At first glance, our cover image looks as though a bomb went off in a compost bin. But all those peels and rinds represent food’s complete cycle—from cradle to grave and all over again. The stories inside run the gamut, too, starting with an update on the organic food business, set on Joseph Fields’s prosperous farm in South Carolina (“Fork in the Road”). As Barry Yeoman reports, the booming, $24.8 billion organic food industry spells good news for both consumers and birds threatened by insecticides. On the flip side of natural farms is the life-saving potential of genetically modified agriculture (“Food Culture”). Despite the acknowledged downside of genetically engineered crops, these miracles of modern science, writes articles editor Alisa Opar, also hold significant promise: drought- and virus-resistant crops, reduced water pollution from pig farms, even the protection of wild salmon.
Such conundrums tend to crop up with food because we’ve been playing God with the cosmos for so long. Don Stap takes us to California’s Central Valley, where farm fields have replaced 94 percent of freshwater marshes (“Grains of Change”). However paradoxical it might seem, though, this may not be an entirely bad thing, because a new generation of rice growers, teaming up with Audubon California and other conservationists, are flooding their fields to sustain embattled long-billed curlews and 186 other bird species, 28 of which are threatened. One farmer, Jack DeWit, boasts to Stap that his crop rotation is “wild rice, regular rice, and shorebirds.”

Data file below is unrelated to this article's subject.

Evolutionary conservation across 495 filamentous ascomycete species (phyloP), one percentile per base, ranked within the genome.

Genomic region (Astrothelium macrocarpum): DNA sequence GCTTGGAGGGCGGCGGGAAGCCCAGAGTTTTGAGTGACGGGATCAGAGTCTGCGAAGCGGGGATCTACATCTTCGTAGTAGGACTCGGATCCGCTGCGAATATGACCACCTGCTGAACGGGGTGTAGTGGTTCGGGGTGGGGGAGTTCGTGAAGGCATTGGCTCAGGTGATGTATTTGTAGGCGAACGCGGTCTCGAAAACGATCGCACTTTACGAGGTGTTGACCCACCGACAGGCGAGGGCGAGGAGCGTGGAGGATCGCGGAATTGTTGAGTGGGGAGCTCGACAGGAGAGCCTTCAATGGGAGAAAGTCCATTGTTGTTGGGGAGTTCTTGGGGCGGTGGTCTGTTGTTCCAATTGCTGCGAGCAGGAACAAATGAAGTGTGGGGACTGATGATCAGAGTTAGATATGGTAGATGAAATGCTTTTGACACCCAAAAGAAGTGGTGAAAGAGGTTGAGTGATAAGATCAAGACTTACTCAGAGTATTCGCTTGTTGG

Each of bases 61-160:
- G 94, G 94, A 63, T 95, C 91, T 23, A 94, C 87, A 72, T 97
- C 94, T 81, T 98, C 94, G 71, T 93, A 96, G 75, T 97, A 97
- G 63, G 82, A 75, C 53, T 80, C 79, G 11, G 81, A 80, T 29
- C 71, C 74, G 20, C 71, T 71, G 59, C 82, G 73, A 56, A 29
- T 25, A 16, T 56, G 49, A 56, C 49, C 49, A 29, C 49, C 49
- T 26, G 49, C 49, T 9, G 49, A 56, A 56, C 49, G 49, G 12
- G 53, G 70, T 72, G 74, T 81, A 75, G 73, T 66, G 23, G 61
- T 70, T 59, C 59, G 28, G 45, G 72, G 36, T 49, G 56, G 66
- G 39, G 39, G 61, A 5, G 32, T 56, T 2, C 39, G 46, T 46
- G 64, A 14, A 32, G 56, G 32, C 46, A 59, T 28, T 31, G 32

DeWit’s premium rice is used in sushi rolls nationwide. If that doesn’t sharpen your appetite or feed your soul, how about sampling some of the tasty fare featured in this issue? There’s bird-friendly, organic Theo chocolate from Seattle, and Dancing Cow cheese from Vermont—the latter “known for a piquancy that evokes grassy pastures,” writes features editor Rene Ebersole (“Food Cycle”). After photographer Kang Kim shot the chocolate and cheese, design director Kevin Fisher and our new photo editor, Lila Garnett, brought it back to the office, much to the staff’s delight. We would have washed it down with a wine made from grapes grown without chemicals and highly rated by the Wine Spectator (“Message in a Bottle”), but deadlines loomed.
Ecologically correct cuisine has certainly come a long way since 1998, when Audubon and noted marine scientist and author Carl Safina launched the world’s first independent and comprehensive seafood guide, writes Ted Williams, “thereby setting a standard and trend that would save all manner of marine life around the globe and change how people perceive fish” (“Gone Fish”). At the same time, Ted’s warnings about overfishing and the haunting photos of bulging fish nets by photographer (and former commercial fisherman) Corey Arnold show how far we still have to go to be eating what we’re preaching.
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